I have another two panzer III J tanks this week. These are for the painting contest at painting contest at THMG. I'm not particularly happy with the results as I forgot which exact colours I used (I should write this down) and the wash came out very heavy. Fortunately the contest was extended two weeks so I can go back and touch up the details. I was happy with the colour of the commander's jacket, a mix of Vallejo's "Green Ochre" and Citadel Foundation "Charadon Grey". One of the other things I enjoyed about painting these models was using the foam from a blister pack as a paint brush. I dipped a corner of the foam in "Charadon Grey" and carefully dabbed on the paint where I thought paint would chip off.
Next week I plan to paint a pair of ogres belonging to a friend. They are both Ral Partha miniatures, and not bad ones at that.
Friday, January 8, 2010
This required gluing on his dragon cloak.
As well I had to do some green stuff to hide the gap.
I'm going to try to get at least a couple progress posts up per mini now, as that's kinda the fun bit - seeing it progress from pewter to painted. :)
Wednesday, January 6, 2010
This dreadnought will be featured alongside my terminator army, which is being painted Death Company (something about deranged, psychotic super-engineered giants in thick mechanical suits just warms my heart, you know?). The best thing about this model? I painted it in under three hours AND it looks good. The scheme also looks great when you put the different models beside each other.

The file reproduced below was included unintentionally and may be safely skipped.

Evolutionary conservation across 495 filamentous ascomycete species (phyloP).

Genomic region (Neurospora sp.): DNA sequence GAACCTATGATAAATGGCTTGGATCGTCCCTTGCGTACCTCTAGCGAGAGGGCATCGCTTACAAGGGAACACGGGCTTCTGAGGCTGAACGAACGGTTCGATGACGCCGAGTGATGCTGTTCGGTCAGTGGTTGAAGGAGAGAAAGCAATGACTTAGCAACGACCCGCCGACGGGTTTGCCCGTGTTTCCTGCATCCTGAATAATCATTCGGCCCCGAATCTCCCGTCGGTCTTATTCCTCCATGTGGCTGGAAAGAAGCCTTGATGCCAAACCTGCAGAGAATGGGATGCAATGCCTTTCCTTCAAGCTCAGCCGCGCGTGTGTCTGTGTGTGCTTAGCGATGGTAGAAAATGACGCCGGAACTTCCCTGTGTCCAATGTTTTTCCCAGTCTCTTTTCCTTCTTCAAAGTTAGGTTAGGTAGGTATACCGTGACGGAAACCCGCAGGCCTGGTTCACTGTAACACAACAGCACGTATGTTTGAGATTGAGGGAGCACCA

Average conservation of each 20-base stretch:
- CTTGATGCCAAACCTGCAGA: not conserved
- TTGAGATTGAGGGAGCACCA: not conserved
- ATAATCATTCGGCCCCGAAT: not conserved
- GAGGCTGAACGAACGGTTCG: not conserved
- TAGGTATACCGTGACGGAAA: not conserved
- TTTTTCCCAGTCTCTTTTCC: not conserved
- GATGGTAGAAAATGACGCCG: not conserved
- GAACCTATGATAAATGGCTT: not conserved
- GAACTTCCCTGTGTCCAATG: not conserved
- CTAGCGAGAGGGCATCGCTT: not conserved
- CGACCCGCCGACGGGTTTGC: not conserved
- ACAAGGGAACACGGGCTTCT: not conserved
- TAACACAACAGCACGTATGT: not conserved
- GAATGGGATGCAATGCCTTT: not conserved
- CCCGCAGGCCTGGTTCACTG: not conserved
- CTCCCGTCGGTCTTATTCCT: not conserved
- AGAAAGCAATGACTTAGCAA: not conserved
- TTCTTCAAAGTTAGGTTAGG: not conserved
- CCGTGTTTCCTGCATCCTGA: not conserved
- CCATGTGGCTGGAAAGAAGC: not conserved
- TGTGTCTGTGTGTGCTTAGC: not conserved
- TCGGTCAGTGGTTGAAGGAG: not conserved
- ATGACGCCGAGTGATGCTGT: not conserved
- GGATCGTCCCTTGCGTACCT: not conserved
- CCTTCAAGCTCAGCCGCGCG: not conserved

I knew I had to make it black....but I didn't want my dreadnought looking like a piece of old charcoal with an assault cannon glued onto it, so I made the cables bright colours and kept the ornamentation gold so it wouldn't look too much like how I intend to paint the terminators. I also did the lens green instead of red since I didn't want the lens to be mixed up with any of the blood angel insignia. I also made liberal use of decals I had running around, since my ability to write or draw anything so small is...limited. The assault canon is labeled death and the fist is labeled glory....love the name despite the fact it is a little used rule....(for those non-warhammerenians, death or glory is a rule that allows you to risk getting run over in order to have an infantry place a bomb on a charging tank....)
Soooo, how did I paint this so quick? The tip I got was originally for the terminators. Paint it black, dry brush white and then take watered down black and go over any parts you don't want drybrushed. It really helps. So without further delay, I give you...the dreadnought: